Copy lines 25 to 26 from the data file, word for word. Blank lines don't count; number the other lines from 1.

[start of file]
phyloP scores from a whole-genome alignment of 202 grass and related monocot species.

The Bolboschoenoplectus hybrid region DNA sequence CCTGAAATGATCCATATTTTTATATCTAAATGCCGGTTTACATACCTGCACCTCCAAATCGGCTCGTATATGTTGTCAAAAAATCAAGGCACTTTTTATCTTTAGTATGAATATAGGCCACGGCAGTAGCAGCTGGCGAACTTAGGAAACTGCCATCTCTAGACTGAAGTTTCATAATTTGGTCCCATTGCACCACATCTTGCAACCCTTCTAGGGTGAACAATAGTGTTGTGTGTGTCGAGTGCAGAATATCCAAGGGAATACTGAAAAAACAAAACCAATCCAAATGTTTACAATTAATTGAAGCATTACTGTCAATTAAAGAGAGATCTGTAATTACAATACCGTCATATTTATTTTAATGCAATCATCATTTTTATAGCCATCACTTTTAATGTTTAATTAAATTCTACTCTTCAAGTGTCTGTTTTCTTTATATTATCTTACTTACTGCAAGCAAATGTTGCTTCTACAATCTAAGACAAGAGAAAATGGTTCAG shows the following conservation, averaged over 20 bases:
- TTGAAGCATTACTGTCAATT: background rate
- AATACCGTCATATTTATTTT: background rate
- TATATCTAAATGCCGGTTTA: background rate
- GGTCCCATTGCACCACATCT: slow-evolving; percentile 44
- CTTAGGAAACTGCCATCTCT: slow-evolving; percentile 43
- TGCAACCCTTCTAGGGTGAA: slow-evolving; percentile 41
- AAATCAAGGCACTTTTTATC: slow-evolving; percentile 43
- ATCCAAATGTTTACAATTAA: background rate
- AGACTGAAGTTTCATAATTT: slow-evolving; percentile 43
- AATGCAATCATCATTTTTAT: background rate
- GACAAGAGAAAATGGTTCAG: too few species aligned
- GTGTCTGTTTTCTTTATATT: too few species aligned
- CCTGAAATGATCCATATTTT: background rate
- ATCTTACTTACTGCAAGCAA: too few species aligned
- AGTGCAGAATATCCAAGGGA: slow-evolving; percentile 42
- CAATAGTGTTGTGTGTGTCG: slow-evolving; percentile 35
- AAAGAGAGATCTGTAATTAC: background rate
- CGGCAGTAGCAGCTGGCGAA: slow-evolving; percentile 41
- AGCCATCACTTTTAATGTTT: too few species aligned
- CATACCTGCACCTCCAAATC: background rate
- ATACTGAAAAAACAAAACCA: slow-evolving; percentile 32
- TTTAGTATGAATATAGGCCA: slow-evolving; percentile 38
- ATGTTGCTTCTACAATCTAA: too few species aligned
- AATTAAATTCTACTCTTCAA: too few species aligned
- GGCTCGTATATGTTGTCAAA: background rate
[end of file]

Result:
- ATGTTGCTTCTACAATCTAA: too few species aligned
- AATTAAATTCTACTCTTCAA: too few species aligned